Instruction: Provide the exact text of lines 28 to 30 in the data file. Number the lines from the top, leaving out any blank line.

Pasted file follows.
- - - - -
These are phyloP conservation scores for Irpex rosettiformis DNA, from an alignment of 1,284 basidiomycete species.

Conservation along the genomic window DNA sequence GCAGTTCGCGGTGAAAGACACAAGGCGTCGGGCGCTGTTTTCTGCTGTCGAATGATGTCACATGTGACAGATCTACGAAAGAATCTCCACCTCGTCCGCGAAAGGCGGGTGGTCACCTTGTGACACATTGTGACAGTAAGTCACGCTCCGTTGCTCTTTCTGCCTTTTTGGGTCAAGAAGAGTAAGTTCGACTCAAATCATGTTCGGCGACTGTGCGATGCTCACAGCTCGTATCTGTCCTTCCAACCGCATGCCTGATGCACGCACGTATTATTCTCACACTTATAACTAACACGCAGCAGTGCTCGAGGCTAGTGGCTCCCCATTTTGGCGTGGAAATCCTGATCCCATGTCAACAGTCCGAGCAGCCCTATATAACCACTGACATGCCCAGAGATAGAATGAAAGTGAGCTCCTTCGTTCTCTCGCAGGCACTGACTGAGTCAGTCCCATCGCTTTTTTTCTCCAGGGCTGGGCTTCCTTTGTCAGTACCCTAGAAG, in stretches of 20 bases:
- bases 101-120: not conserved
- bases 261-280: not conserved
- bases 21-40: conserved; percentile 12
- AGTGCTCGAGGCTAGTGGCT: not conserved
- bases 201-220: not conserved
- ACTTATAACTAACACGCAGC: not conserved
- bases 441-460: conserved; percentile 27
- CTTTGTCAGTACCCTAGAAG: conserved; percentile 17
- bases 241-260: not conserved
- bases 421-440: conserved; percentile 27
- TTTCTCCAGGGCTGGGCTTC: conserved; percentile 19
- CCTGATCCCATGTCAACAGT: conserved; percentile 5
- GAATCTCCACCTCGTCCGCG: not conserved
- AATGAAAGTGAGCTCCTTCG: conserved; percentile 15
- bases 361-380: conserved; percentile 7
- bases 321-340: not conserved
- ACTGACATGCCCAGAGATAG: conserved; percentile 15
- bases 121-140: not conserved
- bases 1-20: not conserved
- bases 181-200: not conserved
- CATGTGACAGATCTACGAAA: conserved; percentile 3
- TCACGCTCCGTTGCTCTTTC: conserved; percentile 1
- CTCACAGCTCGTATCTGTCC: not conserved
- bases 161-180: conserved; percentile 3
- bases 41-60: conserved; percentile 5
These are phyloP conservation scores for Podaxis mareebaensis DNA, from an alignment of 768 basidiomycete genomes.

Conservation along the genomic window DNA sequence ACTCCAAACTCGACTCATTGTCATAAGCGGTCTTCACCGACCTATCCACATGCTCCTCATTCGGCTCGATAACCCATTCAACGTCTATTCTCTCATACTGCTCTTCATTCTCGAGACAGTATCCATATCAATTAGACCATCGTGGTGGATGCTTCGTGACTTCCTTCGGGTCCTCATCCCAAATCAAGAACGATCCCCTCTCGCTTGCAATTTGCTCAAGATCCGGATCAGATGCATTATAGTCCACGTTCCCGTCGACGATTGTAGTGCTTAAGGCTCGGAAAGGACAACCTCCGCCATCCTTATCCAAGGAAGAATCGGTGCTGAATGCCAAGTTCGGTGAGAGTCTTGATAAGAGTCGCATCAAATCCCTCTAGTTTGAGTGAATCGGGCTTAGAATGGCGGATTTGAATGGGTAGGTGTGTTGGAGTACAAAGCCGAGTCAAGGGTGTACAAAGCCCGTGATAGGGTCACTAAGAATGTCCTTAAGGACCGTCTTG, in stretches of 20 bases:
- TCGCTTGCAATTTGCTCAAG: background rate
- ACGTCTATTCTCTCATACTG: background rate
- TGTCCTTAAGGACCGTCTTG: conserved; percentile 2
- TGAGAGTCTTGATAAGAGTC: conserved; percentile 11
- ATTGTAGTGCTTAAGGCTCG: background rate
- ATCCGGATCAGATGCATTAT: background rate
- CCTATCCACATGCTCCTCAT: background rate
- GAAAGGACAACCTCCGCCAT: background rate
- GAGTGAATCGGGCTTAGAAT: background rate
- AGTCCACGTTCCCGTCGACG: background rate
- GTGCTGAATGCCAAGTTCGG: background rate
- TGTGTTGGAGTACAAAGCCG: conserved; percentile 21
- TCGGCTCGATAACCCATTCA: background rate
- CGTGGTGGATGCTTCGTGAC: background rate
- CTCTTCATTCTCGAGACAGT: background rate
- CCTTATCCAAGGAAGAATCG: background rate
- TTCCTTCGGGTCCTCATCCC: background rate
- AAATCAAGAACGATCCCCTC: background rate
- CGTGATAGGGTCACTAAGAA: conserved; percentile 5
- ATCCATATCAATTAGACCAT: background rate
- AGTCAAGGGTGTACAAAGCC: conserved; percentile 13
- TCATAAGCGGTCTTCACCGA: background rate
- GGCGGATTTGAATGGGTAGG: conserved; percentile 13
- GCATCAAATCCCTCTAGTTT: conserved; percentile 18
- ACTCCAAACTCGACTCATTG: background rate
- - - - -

These are phyloP conservation scores for Podaxis mareebaensis DNA, from an alignment of 768 basidiomycete genomes.

Conservation along the genomic window DNA sequence ACTCCAAACTCGACTCATTGTCATAAGCGGTCTTCACCGACCTATCCACATGCTCCTCATTCGGCTCGATAACCCATTCAACGTCTATTCTCTCATACTGCTCTTCATTCTCGAGACAGTATCCATATCAATTAGACCATCGTGGTGGATGCTTCGTGACTTCCTTCGGGTCCTCATCCCAAATCAAGAACGATCCCCTCTCGCTTGCAATTTGCTCAAGATCCGGATCAGATGCATTATAGTCCACGTTCCCGTCGACGATTGTAGTGCTTAAGGCTCGGAAAGGACAACCTCCGCCATCCTTATCCAAGGAAGAATCGGTGCTGAATGCCAAGTTCGGTGAGAGTCTTGATAAGAGTCGCATCAAATCCCTCTAGTTTGAGTGAATCGGGCTTAGAATGGCGGATTTGAATGGGTAGGTGTGTTGGAGTACAAAGCCGAGTCAAGGGTGTACAAAGCCCGTGATAGGGTCACTAAGAATGTCCTTAAGGACCGTCTTG, in stretches of 20 bases:
- TCGCTTGCAATTTGCTCAAG: background rate